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A Feast of Grasses

Regenerative Pastured Food for Pets and Animals - Our Pathway of practices, provisions & passions


"The Best Way to Predict The Future Is To Create It."   Buckminster Fuller.

Today starts a new year. 2020 is a very exciting and promising year for FPP as we will finally offer, for the first time in our seventeen- year history, meat- based treats, chews and provisions for making pet foods.

Our flagship dental offering, Sam’s Yams Sweet Potato Dog Chews, has been our foundational product from which we have created a wide variety of sweet potato- based treats. All of our treats have been vegetable, fruit and botanical formulations. We grow many ingredients ourselves in gardens, greenhouse and orchard.

Over the years however, we have been asked by store owners and home customers to apply the same level of quality and integrity to a meat- based treat for their companion animals too. This goal has resided for more than a decade on the R and D kitchen things to do list. One would think that my work background as a Product Development chef would make this a simple and quick project. The opposite is actually true. Creating dog treats from meats is not the challenge but in finding meats that I believe in is. After years of going to pet food ingredient trade shows and requesting numerous samples I find little that I believe will support the health of your animals for many years to come.

From the point of view of a chef any recipe starts with a list of ingredients. The best ingredients simply prepared usually make the best tasting and often healthiest meals. In making any food or feed for animals that will be sold into distribution, one will need to consult the AAFCO manual right from the start and be prepared to follow their guidelines.

Look on the side or back of any bag of pet food or treats and you will find the statement “meets the nutritional guidelines established by the AAFCO”, that being the American Association of Feed Control Officials. A private organization that nonetheless writes the rules for what is acceptable in the making of pet foods. Every state Agricultural Department has adopted them and those employed in those state positions form the membership of the AAFCO. The Manual costs $250 and is updated annually. My first copy was purchased in 2006.

Besides the actual rules and regulations sections of the AAFCO manual there are copious lists of ingredients, with descriptions, of which are allowed for use in making animal feed. There are thousands of ingredients listed. Few you would recognize. Mostly industrial terms referring to some waste product or derivative from making a human grade product. Mostly something you would not find in your pantry.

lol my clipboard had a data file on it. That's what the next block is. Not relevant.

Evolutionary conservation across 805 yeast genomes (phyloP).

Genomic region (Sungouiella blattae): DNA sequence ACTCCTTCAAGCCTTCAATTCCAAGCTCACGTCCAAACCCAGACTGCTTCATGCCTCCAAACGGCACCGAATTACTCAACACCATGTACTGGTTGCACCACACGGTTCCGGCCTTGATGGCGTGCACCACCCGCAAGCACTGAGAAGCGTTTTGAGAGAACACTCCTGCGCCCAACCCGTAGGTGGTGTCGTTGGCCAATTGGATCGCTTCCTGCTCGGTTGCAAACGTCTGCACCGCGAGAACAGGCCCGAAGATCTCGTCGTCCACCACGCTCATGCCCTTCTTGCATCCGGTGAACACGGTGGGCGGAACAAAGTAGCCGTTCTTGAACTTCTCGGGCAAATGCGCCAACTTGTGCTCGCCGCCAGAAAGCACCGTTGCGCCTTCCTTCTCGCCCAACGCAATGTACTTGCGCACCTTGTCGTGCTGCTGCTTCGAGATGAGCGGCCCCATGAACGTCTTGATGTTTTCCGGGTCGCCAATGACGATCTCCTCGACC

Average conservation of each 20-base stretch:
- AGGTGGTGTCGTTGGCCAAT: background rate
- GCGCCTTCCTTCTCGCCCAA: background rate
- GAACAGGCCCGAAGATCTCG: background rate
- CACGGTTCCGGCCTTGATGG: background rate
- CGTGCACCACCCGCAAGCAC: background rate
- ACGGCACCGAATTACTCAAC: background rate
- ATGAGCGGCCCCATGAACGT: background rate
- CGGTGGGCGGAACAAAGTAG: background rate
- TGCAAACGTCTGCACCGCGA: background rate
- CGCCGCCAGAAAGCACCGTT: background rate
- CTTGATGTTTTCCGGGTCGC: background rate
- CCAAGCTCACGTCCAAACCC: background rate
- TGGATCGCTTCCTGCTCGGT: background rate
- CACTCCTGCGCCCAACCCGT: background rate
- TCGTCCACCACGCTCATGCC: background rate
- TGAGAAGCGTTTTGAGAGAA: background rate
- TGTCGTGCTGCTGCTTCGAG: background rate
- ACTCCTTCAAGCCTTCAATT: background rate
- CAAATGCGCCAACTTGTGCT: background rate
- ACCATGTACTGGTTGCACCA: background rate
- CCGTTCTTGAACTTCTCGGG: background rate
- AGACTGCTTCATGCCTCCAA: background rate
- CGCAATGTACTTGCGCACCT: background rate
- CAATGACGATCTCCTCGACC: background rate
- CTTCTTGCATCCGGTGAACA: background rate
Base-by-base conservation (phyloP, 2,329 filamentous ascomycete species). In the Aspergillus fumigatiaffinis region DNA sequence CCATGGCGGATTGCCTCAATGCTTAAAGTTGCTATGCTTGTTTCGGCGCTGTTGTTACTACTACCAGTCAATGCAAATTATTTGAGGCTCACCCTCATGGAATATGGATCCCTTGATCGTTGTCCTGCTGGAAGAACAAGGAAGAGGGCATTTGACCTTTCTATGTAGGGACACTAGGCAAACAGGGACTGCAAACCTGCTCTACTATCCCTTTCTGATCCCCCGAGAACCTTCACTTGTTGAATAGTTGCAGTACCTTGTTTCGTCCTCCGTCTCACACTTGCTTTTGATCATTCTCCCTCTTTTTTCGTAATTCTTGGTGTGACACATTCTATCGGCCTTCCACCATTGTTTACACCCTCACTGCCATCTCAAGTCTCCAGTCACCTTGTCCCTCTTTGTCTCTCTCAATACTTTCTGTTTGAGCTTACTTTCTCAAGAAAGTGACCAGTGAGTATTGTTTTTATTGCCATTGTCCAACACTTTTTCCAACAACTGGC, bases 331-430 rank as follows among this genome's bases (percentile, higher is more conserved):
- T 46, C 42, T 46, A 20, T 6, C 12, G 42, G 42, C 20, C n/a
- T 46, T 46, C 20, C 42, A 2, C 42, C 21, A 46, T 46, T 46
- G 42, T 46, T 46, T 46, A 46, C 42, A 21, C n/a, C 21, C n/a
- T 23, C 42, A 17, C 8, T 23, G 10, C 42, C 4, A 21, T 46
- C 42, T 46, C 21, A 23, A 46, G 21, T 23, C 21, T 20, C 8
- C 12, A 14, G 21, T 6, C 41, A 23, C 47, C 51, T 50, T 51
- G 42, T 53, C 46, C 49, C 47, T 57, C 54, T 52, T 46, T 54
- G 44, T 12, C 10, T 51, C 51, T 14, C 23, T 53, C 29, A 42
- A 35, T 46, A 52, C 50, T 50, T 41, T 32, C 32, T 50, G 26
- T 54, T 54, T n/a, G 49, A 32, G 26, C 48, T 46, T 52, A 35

So, here’s my problem. I’m coming from the chef coat side of making pet food as opposed to the lab coat side. There are no lists of thousands of products one uses when creating recipes and menus from real foods. A real food list appears more like a shopping list: carrots, potatoes, chicken, flank steak etc. etc.

The two lists, the AAFCO approved list verses the real food list, have almost nothing in common. I will save future posts to get into this area with you in more detail. Check back on future posts, it will be quite interesting indeed.

Suffice it to say there’s few food products listed in the AAFCO manual that I will feed my pets or even the cattle, chickens, ducks, turkeys or pheasant we have been pasturing and feeding for the last five years. We use no commercially prepared feeds for any of our animals besides some organic chicken starter feed. We purchase our ingredients, all Non- GMO, and then mill and mix them ourselves. The milling and mixing part reminds me very much of my baking days, we are even using the same stone mill I used for my bakery in New Mexico some years back. Our shopping list for feeding our livestock and our pets looks very much like a shopping list you would recognize yourself.

It has taken me this many years to add meat products because it has taken me this many years to understand what I am willing to use in treats and what I am not. In other words, What To Leave In and What to Leave Out, just as Bobby Segar sang about back in the day. That song routinely pops into my consciousness these last few years. At my age of sixty- seven there is a reason for that. When contemplating the times we live in, the potential for the serious ramifications upon mother earth that the industrial food and agricultural systems are creating, any serious person must begin to dig in and do those things that can help slow or stop this slide. Soul searching. Again, What to Leave In What to Leave Out. Producing a thing as simple as a pet treat is far more revolutionary than one might think when you consider the “what you leave out” part is the change left on the table from the industrial food system and that makes them just that much less profitable if not being used in pet foods. Yeah, it’s about money.